Their train was late and this obviously was not a good enough ground for the organisers to consider and allow them (this was alleged by the team when the police had turned up). We heard that the moot might just be called off.
No court masters
The rounds had already begun (on time which was unexpected) and each round (which was to last for at most an hour) went for two hours given there were NO COURT MASTERS and the judges asked the teams to keep time.
Furthermore, the judges did not have the memorials and there was no memorial exchange.
Participants help organize the moot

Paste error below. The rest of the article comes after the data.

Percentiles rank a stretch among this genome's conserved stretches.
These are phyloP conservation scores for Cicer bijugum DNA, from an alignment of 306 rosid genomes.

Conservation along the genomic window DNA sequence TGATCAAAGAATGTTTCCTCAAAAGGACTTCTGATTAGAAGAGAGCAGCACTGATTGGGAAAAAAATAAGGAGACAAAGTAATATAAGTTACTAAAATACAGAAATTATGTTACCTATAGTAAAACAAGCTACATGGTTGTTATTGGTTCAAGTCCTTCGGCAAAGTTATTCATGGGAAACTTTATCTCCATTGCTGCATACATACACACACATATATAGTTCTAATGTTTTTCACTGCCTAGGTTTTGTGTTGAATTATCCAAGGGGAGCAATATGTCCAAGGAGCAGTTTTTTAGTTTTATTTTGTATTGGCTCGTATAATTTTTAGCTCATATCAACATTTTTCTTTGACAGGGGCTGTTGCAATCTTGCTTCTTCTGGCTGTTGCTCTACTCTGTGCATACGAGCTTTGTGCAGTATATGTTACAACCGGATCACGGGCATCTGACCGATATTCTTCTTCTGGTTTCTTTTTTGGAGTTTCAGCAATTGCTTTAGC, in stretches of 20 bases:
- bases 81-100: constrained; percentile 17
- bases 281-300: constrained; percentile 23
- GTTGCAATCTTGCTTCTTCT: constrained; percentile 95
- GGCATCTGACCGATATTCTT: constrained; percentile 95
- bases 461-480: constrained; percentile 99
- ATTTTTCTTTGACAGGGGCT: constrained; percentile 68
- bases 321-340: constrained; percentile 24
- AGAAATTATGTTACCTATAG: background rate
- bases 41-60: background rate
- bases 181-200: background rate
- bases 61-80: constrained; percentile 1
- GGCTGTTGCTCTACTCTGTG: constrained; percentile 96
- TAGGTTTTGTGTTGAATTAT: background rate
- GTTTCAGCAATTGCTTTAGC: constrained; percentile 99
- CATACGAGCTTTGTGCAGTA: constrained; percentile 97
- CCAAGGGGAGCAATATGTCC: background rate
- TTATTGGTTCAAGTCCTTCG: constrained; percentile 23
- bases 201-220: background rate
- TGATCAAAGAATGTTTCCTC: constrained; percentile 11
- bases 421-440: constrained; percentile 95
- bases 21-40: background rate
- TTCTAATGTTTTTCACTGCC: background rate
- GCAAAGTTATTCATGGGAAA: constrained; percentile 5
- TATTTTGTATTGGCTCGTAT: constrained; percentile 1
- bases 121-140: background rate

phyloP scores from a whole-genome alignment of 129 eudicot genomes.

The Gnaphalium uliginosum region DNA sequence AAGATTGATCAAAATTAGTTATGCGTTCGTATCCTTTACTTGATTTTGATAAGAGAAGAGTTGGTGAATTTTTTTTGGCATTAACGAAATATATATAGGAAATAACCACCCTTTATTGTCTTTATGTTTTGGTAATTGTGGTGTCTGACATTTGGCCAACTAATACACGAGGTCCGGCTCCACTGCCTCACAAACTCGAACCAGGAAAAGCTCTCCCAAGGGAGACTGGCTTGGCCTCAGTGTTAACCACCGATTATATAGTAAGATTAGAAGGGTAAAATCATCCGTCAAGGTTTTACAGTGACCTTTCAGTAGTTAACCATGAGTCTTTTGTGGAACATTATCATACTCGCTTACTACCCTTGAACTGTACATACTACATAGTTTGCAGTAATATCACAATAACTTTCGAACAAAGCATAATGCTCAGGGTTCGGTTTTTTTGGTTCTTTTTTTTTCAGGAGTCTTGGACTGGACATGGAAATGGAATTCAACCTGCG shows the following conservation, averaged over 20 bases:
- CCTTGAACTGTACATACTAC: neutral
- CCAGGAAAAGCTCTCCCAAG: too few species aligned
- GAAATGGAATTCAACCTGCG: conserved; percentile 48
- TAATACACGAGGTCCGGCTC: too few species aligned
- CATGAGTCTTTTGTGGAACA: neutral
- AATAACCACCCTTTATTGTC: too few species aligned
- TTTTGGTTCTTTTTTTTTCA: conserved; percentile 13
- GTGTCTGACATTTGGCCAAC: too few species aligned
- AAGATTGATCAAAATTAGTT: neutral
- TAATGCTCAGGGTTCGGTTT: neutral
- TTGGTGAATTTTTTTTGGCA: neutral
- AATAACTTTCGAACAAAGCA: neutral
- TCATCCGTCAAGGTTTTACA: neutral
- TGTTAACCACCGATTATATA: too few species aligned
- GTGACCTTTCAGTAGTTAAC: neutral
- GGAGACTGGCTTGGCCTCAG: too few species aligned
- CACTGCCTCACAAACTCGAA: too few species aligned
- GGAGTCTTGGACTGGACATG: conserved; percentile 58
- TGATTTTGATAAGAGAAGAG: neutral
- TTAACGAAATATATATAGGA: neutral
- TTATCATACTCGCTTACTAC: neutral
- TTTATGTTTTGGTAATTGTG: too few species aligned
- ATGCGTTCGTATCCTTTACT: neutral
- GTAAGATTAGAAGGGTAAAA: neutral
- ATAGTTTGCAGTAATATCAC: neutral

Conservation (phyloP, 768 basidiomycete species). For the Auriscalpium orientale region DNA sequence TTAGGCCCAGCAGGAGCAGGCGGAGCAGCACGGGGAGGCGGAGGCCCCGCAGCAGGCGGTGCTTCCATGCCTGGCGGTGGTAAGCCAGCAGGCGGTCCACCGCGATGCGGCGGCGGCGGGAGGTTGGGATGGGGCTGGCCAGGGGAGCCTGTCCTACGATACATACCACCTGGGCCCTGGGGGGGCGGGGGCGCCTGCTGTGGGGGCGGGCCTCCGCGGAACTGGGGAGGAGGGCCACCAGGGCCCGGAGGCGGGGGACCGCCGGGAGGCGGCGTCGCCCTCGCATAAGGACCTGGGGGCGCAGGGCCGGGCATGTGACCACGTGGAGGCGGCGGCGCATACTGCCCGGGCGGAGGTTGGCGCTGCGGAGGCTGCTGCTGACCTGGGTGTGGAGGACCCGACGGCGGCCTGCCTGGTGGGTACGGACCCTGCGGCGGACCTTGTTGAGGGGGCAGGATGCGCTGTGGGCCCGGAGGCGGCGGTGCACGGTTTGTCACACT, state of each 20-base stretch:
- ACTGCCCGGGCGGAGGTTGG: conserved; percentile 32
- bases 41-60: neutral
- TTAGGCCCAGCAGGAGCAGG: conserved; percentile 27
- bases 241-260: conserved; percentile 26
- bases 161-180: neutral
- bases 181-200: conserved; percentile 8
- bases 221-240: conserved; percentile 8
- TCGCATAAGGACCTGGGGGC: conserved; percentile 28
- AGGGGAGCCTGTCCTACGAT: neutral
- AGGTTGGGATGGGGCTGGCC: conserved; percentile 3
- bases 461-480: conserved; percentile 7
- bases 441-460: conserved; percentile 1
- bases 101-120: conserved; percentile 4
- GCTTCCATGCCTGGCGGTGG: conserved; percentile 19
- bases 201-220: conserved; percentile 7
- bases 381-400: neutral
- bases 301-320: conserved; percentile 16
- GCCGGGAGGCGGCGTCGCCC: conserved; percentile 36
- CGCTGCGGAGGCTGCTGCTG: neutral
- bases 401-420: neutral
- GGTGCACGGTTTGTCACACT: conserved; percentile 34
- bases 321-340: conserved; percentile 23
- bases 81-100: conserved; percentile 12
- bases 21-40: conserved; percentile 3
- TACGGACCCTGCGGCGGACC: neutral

Also, the organisers refused to entertain any questions and the compendiums and related material were lying on the desks untouched.
In fact participants (me being one of them) were helping the organisers get their act together. A judge had flown down from Bombay to judge the quarters and after asking for directions all over, I believe he eventually left.
The rounds were pathetically organised, the teams inside were asked to call in the next match up.
No lunch, rude organizers
No lunch was served and tea was delayed (the caterer asked me to remove the memorials from the table as he had to organise the tea and otherwise he would have them chucked away).
The organisers were extremely rude and refused to answer any query.
A surprise for researcher examinees!
They first informed (informing simply comprised of coming out and yelling out what they wanted to say regardless of the teams being present) that the researcher exam would take place after the result for quarters would be announced and those who qualified would take the exam the next day.